Hi, my name is Brigitt, and I have a seltzer problem.
For a very long time, the top shelf of my fridge was completely overrun by seltzer cans, and even worse, my recycling bin was in constant need of emptying. But, as I told myself, hey, it’s a better vice than Diet Coke (a lifelong love affair that finally ended in my mid-20s).
It wasn’t just the overabundance of concerning recycling that bothered me, though: I hated the fact that I was spending at least $8 per week on glorified water. It doesn’t sound like a lot of money, but it certainly adds up—I was spending over $400 per year on the stuff!
So when my husband and I registered for our wedding, I made it a point to put the SodaStream Source ($70) on the list, which claims to make sparkling drinks in under 30 seconds while protecting the environment by reducing bottle and can waste. My husband wondered why we needed it; my friend told me she never used hers; my mother-in-law asked if we had enough counter space—but she bought it for us anyway. And thus began my love affair with the seltzer maker.
How the SodaStream Source measures up
Despite the negative feedback, I opened the seltzer maker the second we got it. It really didn’t fit on our counter—it encroached on the one surface area I had at my disposal to prep dinner—but I loved it enough to make it work.
I started making seltzer every night when I got home from work. To make the seltzer, you simply fill the included bottle with water to the indicator line (I use filtered water from my Brita, twist the bottle onto the machine, push it back against the silver lever, and press down on the top of the appliance until the first LED indicator light illuminates—just about 30 seconds.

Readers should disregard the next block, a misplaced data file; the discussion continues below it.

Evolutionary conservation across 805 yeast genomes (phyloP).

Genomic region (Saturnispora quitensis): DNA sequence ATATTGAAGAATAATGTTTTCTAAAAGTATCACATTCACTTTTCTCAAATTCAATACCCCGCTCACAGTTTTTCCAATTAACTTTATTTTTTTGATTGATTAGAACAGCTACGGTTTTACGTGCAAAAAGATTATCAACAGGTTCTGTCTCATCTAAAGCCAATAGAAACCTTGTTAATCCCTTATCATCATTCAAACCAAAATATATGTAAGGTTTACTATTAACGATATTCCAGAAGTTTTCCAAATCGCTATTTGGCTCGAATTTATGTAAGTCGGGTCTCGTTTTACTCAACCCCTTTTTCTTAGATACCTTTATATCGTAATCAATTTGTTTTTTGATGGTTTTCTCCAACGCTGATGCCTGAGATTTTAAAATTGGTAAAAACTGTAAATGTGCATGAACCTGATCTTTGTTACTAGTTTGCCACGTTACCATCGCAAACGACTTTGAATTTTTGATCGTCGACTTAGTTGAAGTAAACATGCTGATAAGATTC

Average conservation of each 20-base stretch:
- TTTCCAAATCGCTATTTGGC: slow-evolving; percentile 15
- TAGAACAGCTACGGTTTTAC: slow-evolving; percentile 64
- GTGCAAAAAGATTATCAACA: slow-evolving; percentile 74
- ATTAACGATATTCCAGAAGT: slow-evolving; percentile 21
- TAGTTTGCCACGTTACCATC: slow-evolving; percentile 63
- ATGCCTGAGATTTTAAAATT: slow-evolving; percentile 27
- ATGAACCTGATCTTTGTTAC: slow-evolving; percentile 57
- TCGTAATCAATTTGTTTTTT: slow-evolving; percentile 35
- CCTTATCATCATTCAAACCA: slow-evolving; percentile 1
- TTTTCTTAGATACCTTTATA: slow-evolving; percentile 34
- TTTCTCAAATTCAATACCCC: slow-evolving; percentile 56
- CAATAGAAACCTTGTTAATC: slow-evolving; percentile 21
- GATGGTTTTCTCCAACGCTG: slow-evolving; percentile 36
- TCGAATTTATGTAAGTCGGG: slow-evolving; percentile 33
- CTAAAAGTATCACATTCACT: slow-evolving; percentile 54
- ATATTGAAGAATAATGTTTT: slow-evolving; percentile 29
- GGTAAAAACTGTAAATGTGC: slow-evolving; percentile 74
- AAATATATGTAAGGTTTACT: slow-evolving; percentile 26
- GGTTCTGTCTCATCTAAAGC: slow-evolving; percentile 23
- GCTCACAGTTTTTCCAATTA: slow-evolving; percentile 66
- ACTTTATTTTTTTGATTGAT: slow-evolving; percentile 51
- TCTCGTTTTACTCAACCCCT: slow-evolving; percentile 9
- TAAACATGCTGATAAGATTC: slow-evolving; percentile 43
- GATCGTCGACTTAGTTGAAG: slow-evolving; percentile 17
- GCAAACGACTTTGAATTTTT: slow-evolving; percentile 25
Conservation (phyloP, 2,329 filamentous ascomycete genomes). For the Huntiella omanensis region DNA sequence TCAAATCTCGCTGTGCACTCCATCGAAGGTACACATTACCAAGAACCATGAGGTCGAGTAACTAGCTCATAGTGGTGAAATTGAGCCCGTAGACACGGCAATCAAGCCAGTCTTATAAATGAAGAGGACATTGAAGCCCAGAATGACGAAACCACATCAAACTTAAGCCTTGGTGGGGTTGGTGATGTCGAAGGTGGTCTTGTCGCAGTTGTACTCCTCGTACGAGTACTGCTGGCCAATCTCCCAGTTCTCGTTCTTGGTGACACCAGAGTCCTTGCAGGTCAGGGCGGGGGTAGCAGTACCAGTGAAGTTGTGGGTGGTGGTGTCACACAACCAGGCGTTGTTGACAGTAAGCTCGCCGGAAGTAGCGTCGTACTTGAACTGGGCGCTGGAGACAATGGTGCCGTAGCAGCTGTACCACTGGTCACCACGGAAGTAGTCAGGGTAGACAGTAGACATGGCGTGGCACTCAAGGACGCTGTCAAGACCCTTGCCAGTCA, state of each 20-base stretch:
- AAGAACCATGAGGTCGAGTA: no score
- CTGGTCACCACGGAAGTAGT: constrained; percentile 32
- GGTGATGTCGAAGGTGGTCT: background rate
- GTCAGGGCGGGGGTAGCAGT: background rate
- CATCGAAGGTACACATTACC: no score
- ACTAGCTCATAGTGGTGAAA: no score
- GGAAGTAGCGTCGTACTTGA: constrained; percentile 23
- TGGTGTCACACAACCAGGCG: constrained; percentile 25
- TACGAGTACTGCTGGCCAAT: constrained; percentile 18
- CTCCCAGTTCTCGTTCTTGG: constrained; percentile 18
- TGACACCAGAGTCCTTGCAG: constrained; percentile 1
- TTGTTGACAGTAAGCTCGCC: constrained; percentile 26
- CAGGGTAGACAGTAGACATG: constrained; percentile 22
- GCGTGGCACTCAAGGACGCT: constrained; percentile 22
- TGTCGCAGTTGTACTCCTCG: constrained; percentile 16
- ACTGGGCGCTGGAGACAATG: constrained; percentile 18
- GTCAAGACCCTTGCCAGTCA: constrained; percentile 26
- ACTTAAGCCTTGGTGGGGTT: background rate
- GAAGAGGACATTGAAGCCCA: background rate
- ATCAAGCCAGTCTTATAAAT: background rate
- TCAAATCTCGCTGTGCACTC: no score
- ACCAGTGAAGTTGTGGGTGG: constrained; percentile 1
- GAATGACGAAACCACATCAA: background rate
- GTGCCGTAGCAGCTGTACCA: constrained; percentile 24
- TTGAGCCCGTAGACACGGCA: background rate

One of my favorite things about the SodaStream Source is that there are three different levels of carbonation. I always go for the most carbonated—I love those bubbles—but it still takes only 30 seconds to make my beverage.
A single batch is almost always sufficient since the included bottle holds one liter (that’s almost three cans of seltzer, which lasts me most of the day). If I ever have seltzer left over, the bottle comes with an air-tight top that makes it possible to store in the fridge overnight—the soda does fall a bit flat, but it works in a pinch.
As for the flavors, my standby favorite brands and flavors are Canada Dry’s raspberry or Polar’s black cherry seltzer, but I’m not a fan of the syrup the SodaStream comes with. Luckily, there are some flavored drops you can put in, and you can also "steep" your seltzer with fruits and herbs.
Is the SodaStream worth it?
I can’t claim that my SodaStream habit doesn’t cost me anything. Though it was a gift, the SodaStream I have generally runs about $60. And there is a small cost associated with upkeep, since you have to replace the the 60-litre carbonator canister about every three months.
A carbonator is only about $15 if you trade it in at the customer service counter at Bed, Bath, and Beyond: The $30 price tag listed online is for when you want to buy an entirely new carbonator, so you have a spare. In total, it costs me about $60 per year to operate the SodaStream—a far cry from the $400 I had been spending previously. It's worth every penny.
Prices are accurate at the time of publication, but may change over time.